Why My Kids Go to a Primarily Black School

I love this explanation of a parent’s “unlikely” school choice. It’s exactly the way I feel about my kids’ school.

Ashleigh Carroll

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Most people know that our kids go to Downtown Elementary, which is a public school here in Memphis that happens to have mostly black students enrolled. This is not an accident.

My journey started when John suggested we submit an application for Jac to go to Perea Preschool, which is a predominantly black preschool that serves mostly those beneath the poverty line. Though we lived in an urban community, I was cautious about sending my tiny white 3 year old to a school where almost no one looked like him. So we visited the school to scope out the situation and I was incredibly impressed by the curriculum, staff, and mission of Perea. It seemed silly to pass up this kind of opportunity to we packed up our preschooler with his tiny unnecessary backpack and gave it a shot.

And here’s what I learned almost immediately – Jac didn’t care…

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Why school diversity is important

As Detroit Public School (DPS) students, my kids are a racial minority. However, DPS does have more diversity than most people realize, making it about as racially diverse as the surrounding suburbs. However, my kids’ school (and I suspect other DPS schools as well) have an upper hand when it comes to socioeconomic diversity.

In my opinion, this type of diversity is just as valuable as racial diversity, and is non-existent in many schools. I recently read a USA Today article about this issue.

Here’s an excerpt explaining why (in the author’s opinion), socioeconomic integration is important. I would also argue that diversity of any type improves learning.

“Education researchers know that one of the best ways to improve public schools is through socioeconomic integration. It isn’t just a matter of pooling economic resources, it’s about sharing human capital. When advantaged families attend public schools, parents with influence gain a greater sense of urgency about improving things. Their own children’s learning is at stake. When problems arise, they get involved and make sure problems are fixed.”

I do have an issue with the above statement,  because it implies that economically disadvantaged families care less about their children’s education. However, it does reflect the unfortunate reality that people with more money have more power.

According to the author, integration will happen once parents change how they make decisions about schools (although I would argue, the problem and solution are much more nuanced in Detroit, and perhaps everywhere).

“Most parents don’t look up schools’ test scores and staff profiles. Instead, they focus on perceived class and racial composition, as Jennifer Holme described in Harvard Educational Review and Kimberly Goyette corroborated in Social Problems. Parents put much weight on their peers’ decisions, so it’s necessary to create a critical mass of families committed to integration.”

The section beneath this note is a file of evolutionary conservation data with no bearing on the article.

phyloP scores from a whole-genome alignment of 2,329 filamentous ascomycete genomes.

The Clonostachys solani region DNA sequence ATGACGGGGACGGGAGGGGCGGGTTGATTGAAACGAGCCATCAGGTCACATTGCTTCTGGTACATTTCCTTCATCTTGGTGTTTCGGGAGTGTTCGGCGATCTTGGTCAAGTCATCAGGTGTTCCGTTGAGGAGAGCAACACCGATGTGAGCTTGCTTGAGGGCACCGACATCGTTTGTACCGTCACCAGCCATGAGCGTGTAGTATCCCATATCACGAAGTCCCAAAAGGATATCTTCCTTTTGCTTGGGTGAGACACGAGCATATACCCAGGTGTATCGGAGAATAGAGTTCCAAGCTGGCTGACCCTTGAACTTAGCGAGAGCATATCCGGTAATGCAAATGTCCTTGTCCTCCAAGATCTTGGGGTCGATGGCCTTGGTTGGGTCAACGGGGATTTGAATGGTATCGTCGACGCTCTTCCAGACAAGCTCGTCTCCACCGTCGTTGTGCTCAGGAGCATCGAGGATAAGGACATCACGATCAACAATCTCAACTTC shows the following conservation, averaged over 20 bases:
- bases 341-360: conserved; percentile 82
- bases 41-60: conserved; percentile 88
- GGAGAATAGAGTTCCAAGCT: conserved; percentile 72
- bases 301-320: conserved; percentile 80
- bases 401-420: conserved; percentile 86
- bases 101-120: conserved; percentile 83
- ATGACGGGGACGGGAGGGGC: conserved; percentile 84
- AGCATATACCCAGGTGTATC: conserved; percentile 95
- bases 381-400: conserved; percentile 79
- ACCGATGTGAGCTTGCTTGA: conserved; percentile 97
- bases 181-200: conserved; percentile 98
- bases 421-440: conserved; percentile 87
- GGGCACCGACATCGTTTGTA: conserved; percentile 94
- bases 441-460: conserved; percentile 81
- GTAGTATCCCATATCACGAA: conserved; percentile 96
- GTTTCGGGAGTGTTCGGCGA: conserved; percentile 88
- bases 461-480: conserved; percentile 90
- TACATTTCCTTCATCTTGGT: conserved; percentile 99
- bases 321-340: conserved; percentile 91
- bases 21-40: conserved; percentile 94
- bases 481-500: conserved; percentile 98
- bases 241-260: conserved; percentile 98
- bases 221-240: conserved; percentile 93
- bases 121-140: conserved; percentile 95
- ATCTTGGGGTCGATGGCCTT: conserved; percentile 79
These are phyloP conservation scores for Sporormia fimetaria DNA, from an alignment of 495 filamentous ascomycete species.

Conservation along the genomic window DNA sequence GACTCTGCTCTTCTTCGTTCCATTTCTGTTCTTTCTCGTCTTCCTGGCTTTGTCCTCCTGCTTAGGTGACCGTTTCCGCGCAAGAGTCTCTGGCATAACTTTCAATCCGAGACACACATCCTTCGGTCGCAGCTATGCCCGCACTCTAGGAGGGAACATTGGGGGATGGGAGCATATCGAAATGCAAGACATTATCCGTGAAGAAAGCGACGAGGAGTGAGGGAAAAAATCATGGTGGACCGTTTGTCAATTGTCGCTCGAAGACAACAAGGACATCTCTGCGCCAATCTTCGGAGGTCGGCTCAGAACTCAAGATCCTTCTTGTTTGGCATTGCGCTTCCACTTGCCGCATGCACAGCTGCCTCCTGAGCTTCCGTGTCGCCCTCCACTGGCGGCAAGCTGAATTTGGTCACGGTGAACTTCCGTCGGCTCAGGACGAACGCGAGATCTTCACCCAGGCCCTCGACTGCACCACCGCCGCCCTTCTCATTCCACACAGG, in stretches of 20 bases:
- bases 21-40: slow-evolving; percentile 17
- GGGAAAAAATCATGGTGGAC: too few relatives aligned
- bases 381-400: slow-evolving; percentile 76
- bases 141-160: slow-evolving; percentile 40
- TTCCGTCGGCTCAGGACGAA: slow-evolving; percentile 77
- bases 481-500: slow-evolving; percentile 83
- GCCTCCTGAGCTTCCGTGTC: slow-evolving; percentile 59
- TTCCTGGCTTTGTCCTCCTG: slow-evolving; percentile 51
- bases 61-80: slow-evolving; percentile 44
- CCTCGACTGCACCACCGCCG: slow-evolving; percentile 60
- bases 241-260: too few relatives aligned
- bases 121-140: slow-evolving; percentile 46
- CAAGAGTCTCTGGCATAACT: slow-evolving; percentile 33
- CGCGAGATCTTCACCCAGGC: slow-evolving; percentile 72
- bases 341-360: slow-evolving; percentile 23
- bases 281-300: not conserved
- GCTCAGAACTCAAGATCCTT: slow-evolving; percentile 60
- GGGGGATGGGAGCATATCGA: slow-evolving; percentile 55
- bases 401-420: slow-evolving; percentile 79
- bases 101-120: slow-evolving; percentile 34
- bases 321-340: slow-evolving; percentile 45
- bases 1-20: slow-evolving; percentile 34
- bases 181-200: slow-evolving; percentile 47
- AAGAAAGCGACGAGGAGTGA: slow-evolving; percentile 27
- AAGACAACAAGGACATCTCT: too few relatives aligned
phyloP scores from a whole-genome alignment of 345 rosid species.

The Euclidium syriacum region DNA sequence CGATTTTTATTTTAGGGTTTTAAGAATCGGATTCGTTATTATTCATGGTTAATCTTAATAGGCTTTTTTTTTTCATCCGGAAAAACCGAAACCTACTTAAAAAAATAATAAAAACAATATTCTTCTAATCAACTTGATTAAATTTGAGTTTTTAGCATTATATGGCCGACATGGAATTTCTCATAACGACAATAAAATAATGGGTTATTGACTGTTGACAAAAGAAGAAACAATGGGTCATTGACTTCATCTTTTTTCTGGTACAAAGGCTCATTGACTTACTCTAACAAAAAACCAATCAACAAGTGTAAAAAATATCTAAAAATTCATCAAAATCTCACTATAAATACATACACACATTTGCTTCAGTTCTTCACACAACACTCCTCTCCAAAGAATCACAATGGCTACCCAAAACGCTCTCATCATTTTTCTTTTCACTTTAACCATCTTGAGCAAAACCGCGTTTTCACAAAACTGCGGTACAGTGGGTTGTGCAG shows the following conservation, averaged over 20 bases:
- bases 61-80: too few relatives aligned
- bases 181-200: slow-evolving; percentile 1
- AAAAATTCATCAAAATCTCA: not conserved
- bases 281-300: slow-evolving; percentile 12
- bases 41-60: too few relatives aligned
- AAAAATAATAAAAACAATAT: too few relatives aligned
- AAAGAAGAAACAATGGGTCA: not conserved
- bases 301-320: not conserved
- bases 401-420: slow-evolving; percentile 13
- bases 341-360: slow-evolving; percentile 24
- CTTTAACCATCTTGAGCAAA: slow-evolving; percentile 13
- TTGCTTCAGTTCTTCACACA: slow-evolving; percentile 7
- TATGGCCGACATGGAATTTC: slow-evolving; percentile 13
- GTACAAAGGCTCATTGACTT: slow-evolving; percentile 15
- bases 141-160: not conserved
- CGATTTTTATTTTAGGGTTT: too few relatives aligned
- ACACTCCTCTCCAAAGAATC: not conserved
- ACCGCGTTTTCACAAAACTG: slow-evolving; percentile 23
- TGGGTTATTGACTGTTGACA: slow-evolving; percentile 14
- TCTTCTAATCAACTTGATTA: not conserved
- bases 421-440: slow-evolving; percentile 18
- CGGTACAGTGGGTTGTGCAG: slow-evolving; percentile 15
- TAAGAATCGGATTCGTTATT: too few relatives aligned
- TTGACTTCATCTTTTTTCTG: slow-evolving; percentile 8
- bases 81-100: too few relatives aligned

My question is, how do we create this critical mass the author suggests? In part, it involves overcoming prejudices, which is not an easy feat. If you have an idea, please let me know!

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Inside I’m Hurting: explicit communication

I guess this should technically be part two, because I wrote a sort of “preview” to the book before I finished it. That was way back in March and I didn’t expect it would take me so long to get through it.

The book, by Louise Michelle Bomber, was written as an aid for educators who are working with attachment challenged children. Even though I’m not an educator, I was still able to benefit from the book, and I’ve been using many of its tips at home. It also gives some strategies for creating a home/school partnership. However, the book is written like a manual and is quite long. It obviously took me many months to finish it (although I read only a few pages at a time, and not every day).

Since the book is long, and there are so many valuable ideas, I decided to do my review in several parts. In my preview, I wrote about “good enough” parenting. For this part, I’d like to focus on “differentiating our communication.”

In chapter 3, “The Role of Education and the Core Concept of Differentiation,” Bomber explains the importance of communicating explicitly. While many children may understand requests such as “be nice” or “calm down,” attachment challenged children may not. Bomber writes, “(These phrases) presume a child has had previous healthy experiences and so will know how to behave to follow your instruction. We cannot make these assumptions.”

Bomber’s solution is to use very specific instructions. Instead of the examples above, she recommends something like the following, “Touch others gently. They feel uncomfortable when you push them.” Another example is, “Talk quietly to the others. It gives children a shock when you shout in their ears.”

My kids have a very hard time controlling themselves, especially when it comes to appropriate indoor behavior. In these situations I’ve adapted Bomber’s examples to sound something like, “Please be calm. That means using a quiet voice and walking feet.”

This has also come in handy with BE in particular who has the bad habit of literally getting right in people’s faces. In response, I’ve been saying, “Please do not get in my face. People do not like others in their face. It makes them very uncomfortable.”

Bomber concludes this section by explaining, “Differentiating the language that we use will enable children who have experienced trauma and loss to make sense of what is going on around them, thus giving them the opportunity to respond appropriately in different contexts. This clarification will help build up their resilience.”